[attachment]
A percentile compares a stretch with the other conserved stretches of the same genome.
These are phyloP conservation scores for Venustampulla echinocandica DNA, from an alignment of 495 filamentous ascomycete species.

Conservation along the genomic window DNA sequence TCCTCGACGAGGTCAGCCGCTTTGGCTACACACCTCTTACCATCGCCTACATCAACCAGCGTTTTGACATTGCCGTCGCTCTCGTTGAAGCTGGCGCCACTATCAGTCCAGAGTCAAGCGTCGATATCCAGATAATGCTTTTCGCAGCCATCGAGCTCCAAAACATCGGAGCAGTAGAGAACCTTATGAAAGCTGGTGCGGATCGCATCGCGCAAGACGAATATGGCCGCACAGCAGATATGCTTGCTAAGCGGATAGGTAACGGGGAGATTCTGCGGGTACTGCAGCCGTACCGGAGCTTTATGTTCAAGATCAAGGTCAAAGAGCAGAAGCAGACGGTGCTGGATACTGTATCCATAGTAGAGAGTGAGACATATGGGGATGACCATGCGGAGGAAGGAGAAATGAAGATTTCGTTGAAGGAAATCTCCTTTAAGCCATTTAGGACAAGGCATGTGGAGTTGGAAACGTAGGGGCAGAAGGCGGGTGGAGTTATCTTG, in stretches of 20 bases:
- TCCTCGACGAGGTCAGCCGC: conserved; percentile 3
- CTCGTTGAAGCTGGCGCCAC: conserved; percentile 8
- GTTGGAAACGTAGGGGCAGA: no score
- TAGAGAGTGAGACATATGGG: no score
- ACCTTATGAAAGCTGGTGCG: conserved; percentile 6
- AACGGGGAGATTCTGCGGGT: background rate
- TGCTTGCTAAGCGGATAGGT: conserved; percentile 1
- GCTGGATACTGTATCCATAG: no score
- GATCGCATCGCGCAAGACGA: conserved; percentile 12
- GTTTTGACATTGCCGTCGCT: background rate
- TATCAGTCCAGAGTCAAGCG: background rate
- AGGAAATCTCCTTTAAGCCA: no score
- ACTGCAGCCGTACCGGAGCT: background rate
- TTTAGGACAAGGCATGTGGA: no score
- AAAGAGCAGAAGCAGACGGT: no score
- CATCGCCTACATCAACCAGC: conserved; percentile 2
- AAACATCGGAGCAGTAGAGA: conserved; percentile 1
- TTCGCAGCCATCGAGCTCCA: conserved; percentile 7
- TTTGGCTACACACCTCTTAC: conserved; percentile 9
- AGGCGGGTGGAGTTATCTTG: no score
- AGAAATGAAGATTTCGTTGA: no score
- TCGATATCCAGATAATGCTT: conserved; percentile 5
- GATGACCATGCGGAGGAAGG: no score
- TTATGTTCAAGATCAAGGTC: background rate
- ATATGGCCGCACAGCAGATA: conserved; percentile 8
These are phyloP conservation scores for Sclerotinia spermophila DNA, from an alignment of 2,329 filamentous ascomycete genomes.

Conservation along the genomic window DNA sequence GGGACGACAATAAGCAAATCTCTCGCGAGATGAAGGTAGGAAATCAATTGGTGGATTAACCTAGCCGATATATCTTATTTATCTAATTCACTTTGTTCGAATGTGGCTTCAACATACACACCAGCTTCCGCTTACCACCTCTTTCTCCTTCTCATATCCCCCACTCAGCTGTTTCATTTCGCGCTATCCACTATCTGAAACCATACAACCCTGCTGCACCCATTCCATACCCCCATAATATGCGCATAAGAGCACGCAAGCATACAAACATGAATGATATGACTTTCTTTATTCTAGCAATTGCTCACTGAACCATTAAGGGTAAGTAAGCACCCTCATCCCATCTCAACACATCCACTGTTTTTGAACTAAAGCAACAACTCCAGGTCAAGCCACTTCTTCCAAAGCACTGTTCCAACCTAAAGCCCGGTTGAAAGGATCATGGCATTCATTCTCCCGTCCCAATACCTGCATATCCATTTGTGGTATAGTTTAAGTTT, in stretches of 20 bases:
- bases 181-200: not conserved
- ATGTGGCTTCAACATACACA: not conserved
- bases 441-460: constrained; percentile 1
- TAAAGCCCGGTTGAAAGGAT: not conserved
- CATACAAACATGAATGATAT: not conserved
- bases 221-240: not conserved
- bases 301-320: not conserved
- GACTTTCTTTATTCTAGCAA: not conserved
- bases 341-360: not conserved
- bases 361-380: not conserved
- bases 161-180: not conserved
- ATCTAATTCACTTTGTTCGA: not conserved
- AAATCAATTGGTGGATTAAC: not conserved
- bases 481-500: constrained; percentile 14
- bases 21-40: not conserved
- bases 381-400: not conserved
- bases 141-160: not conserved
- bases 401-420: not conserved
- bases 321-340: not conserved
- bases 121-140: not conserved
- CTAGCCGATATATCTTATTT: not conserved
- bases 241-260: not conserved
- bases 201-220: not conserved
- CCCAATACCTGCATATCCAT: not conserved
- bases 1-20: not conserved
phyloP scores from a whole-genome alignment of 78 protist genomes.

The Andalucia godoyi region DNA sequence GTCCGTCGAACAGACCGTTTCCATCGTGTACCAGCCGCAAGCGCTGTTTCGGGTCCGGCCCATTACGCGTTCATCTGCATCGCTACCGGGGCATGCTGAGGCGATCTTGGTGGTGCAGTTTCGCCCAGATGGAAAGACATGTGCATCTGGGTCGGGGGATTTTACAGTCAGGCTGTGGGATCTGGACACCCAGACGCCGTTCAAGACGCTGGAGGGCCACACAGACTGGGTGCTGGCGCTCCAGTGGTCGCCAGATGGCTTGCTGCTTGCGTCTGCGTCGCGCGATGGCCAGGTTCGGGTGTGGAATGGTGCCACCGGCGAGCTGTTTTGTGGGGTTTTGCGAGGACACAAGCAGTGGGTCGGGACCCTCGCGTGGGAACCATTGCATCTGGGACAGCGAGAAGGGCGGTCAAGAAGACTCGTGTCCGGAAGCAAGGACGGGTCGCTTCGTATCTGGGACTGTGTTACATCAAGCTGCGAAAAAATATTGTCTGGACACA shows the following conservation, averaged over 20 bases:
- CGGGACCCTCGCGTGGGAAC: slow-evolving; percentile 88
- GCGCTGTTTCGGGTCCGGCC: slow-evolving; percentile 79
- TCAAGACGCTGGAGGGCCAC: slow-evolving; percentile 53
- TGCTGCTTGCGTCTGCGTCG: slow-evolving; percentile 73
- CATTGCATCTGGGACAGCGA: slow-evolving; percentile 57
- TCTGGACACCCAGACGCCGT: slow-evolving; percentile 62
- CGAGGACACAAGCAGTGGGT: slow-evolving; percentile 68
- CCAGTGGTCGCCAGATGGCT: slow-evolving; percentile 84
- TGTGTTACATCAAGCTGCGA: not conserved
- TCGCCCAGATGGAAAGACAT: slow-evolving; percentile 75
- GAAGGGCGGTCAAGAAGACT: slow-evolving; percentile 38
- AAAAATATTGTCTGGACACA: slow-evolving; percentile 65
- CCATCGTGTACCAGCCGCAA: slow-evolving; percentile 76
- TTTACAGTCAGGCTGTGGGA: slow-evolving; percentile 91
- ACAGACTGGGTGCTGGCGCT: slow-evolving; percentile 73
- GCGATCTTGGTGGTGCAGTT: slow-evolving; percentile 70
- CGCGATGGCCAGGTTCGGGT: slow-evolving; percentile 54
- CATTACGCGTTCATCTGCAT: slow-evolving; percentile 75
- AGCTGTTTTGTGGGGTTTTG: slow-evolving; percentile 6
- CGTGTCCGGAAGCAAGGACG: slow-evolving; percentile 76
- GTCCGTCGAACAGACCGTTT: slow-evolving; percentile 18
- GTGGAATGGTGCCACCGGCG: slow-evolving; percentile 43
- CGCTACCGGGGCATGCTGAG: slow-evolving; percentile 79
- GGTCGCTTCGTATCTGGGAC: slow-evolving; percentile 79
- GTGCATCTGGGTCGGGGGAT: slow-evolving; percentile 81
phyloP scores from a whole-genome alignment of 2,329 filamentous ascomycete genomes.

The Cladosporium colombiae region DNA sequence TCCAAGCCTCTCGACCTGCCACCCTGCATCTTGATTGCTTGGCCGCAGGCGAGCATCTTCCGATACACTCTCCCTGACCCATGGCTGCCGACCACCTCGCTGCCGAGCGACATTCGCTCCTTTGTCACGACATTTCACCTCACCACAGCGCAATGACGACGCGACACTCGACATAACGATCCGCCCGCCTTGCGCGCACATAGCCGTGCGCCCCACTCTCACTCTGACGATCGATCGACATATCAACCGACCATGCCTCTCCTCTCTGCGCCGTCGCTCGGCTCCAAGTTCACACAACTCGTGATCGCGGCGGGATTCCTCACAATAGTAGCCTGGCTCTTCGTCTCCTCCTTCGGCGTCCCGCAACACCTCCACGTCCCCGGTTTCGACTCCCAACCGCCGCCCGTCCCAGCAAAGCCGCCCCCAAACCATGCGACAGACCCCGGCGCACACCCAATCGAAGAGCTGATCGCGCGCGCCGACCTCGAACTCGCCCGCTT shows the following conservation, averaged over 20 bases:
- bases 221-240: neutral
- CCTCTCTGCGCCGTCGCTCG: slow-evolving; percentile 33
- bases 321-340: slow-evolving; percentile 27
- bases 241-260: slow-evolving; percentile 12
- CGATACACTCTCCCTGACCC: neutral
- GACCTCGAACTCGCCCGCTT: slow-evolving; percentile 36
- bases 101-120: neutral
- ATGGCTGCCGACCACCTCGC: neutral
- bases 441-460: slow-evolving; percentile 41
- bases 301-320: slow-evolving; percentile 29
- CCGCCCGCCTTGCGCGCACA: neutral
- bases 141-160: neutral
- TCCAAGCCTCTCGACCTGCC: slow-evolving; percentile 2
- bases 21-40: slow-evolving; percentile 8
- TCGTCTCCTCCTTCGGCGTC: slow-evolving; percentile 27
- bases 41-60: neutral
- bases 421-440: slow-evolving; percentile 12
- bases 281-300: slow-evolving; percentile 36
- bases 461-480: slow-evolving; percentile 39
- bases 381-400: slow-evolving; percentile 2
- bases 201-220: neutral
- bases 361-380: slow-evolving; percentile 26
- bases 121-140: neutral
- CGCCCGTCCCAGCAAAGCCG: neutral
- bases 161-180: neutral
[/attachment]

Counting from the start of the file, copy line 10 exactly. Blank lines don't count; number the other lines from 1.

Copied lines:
- TGCTTGCTAAGCGGATAGGT: conserved; percentile 1